The study, which appears in the journal "Neurotoxicology and Teratology," supports previous work at the University of Pittsburgh that suggested that children exposed to lead have significantly greater odds of developing delinquent behavior.
University of Pittsburgh researcher Dr. Herbert Needleman, professor of child psychiatry and pediatrics, examined the bone lead levels of 216 youths convicted in a juvenile court and 201 non-delinquent controls from high schools in Pittsburgh.
"Of all the causes of juvenile delinquency, lead exposure is perhaps the most preventable," said Needleman. "These results should be a call to action for legislators to protect our children by requiring landlords to not simply disclose known instances of lead paint in their properties, but to remove it."
These reports join a growing body of evidence linking lead to health, cognitive and behavioral problems in children. In the U.S., almost a million children under the age of six suffer from lead poisoning.
Lead exposure can cause permanent damage to the brain and other organs. Research shows that children with elevated blood lead levels are seven times more likely to drop out of school and twice as likely to lose a few years in language acquisition.
Prior studies by Needleman linking lead exposure to lower IQ scores, short attention spans and poor language skills helped prompt nationwide government bans on lead from paint, gasoline and food and beverage cans.
But there are still a number of ways in which children, and adults, may be exposed to lead. Most children who suffer from lead poisoning are exposed to invisible lead dust that is released when older paint is peeling, damaged or disturbed, or by eating chips of lead paint.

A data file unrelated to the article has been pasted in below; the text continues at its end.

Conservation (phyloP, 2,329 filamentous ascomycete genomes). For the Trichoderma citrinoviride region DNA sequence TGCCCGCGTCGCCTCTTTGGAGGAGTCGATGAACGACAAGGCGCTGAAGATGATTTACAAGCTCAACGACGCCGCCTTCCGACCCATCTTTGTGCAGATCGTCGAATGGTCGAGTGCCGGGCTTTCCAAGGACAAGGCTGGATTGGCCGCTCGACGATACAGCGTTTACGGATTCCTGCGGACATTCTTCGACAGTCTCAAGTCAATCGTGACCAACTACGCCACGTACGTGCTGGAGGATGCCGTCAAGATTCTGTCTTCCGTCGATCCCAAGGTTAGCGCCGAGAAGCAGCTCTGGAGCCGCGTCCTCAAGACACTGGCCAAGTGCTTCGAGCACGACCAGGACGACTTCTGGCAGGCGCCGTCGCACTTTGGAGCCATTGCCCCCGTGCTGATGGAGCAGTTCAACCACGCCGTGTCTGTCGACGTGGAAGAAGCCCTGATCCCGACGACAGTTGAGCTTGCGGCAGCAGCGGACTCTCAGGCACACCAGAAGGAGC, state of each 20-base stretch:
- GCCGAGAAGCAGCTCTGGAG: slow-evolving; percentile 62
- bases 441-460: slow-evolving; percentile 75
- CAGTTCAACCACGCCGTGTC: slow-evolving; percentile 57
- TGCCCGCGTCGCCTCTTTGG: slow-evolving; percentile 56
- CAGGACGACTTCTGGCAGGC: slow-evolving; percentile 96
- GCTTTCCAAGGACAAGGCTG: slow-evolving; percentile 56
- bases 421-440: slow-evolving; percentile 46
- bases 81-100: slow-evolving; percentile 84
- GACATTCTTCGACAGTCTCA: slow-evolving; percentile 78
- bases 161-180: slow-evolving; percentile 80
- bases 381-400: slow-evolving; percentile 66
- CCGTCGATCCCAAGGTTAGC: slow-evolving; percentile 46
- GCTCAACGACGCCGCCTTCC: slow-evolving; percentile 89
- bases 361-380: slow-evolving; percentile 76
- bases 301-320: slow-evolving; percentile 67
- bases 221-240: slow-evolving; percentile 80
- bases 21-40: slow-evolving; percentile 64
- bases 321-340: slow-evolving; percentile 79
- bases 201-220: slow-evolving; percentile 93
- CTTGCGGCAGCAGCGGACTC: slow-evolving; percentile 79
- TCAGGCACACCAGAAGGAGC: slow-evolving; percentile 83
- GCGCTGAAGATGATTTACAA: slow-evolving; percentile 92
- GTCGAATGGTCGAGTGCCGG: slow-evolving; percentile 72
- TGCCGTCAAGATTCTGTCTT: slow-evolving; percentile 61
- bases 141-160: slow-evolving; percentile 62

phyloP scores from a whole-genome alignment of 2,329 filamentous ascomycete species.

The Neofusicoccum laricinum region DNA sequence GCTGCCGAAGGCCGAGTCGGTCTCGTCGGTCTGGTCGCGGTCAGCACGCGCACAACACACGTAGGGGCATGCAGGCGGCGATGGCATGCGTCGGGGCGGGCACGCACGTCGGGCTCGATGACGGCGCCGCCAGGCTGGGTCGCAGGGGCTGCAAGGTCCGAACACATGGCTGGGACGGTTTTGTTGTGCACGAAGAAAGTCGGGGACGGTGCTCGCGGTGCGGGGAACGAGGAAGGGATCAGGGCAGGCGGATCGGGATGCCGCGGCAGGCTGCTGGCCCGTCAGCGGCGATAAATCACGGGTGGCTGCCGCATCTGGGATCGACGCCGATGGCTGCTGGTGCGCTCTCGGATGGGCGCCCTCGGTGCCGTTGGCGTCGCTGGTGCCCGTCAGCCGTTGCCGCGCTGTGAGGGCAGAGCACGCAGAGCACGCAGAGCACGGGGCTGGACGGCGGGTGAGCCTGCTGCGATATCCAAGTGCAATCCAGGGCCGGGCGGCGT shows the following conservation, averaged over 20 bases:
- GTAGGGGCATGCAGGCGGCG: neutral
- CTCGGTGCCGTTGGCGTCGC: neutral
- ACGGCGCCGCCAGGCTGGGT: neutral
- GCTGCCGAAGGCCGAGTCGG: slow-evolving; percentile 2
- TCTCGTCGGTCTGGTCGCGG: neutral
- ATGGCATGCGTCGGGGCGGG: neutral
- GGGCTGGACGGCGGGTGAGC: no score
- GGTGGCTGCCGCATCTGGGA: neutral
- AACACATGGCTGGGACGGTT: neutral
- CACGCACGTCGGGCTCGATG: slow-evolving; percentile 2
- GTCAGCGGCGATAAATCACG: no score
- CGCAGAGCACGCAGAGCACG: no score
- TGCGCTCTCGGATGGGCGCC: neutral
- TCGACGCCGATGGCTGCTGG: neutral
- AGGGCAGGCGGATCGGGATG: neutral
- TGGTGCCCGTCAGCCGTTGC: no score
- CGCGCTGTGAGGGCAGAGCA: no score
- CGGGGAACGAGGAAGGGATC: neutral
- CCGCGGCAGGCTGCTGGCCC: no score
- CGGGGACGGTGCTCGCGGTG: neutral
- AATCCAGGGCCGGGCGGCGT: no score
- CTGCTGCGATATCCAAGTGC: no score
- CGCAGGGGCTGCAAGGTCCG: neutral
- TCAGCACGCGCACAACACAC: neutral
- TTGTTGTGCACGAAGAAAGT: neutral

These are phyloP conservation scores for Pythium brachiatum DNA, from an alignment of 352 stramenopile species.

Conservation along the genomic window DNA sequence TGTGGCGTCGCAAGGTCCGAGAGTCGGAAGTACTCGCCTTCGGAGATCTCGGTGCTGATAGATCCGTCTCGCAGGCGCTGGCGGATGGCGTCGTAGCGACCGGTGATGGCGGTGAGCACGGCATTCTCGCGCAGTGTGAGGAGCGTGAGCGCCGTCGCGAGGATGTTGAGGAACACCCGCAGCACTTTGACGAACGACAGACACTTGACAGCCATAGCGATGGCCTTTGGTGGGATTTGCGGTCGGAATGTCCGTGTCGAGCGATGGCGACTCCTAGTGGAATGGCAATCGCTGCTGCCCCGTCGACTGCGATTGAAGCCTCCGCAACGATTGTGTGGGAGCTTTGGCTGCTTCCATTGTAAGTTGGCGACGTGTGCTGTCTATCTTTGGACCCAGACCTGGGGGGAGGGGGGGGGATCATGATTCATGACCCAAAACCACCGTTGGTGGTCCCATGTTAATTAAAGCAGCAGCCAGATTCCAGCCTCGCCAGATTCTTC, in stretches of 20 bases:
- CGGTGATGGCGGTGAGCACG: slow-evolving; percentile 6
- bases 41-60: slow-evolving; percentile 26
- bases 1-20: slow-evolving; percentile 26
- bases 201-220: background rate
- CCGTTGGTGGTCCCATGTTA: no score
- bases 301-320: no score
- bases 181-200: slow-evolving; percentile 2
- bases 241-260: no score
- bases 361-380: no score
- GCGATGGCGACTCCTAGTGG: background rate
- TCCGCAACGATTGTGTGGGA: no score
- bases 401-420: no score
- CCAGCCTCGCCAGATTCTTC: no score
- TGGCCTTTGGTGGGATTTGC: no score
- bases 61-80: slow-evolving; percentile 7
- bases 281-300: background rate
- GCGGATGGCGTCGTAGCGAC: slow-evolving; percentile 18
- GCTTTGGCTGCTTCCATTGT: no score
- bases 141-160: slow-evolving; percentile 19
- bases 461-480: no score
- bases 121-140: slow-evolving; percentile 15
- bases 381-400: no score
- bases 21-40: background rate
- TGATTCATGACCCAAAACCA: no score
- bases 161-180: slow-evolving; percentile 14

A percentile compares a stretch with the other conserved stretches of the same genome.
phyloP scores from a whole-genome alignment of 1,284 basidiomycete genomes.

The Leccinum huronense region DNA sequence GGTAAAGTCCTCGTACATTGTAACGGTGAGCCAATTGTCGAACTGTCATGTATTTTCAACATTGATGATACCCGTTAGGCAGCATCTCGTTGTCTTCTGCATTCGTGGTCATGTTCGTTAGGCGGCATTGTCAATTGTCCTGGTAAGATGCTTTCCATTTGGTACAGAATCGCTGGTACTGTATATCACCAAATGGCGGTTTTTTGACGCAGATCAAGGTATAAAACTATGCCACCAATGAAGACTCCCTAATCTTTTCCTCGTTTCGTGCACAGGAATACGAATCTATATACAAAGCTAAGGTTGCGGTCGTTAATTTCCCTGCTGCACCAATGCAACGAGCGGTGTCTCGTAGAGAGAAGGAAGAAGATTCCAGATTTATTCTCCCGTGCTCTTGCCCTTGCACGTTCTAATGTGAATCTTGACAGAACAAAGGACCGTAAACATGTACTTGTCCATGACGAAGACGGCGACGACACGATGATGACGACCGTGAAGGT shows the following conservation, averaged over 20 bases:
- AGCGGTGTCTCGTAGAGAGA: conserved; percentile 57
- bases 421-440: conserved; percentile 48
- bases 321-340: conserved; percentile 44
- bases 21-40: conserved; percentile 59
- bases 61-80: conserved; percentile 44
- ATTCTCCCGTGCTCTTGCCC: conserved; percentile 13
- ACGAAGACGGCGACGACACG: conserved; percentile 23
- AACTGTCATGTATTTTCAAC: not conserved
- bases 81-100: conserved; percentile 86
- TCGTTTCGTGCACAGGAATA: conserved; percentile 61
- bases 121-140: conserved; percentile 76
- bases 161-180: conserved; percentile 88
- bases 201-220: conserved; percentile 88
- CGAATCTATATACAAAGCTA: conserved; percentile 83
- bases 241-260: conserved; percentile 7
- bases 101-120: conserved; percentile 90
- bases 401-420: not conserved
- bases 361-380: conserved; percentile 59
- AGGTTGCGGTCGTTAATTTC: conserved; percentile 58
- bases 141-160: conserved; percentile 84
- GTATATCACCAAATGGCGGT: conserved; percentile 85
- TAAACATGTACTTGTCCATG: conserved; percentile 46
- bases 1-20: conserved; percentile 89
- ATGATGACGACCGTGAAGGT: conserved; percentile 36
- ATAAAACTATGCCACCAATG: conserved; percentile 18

Drinking water that comes from lead pipes or lead soldered fittings can expose children to lead, as can breathing air contaminated by the lead smelting, refining and manufacturing industries.
Tobacco smoke contains some lead, and hobbies that use lead, such as leaded glass ceramics, can cause environmental exposures. Eating contaminated food grown on soil containing lead or food covered with lead containing dust is another source of exposure.
Problems from lead exposure are not limited to children. A study by researchers at Johns Hopkins School of Hygiene and Public Health, found that lead exposure on the job can cause progressive declines in memory and learning abilities nearly two decades later.
Another study, from Case Western Reserve University and University Hospitals of Cleveland, Ohio, demonstrated that people who have worked in jobs with high levels of lead exposure are up to 3.4 times more likely to develop Alzheimer's disease
"Although lead has long been known to be toxic - and is believed to have affected the brains of some of the rulers of the Roman Empire, thereby causing its downfall - its long term damages are difficult to measure," said Elisabeth Koss, PhD, lead author of the study. "The extent of its negative effects have been largely overlooked."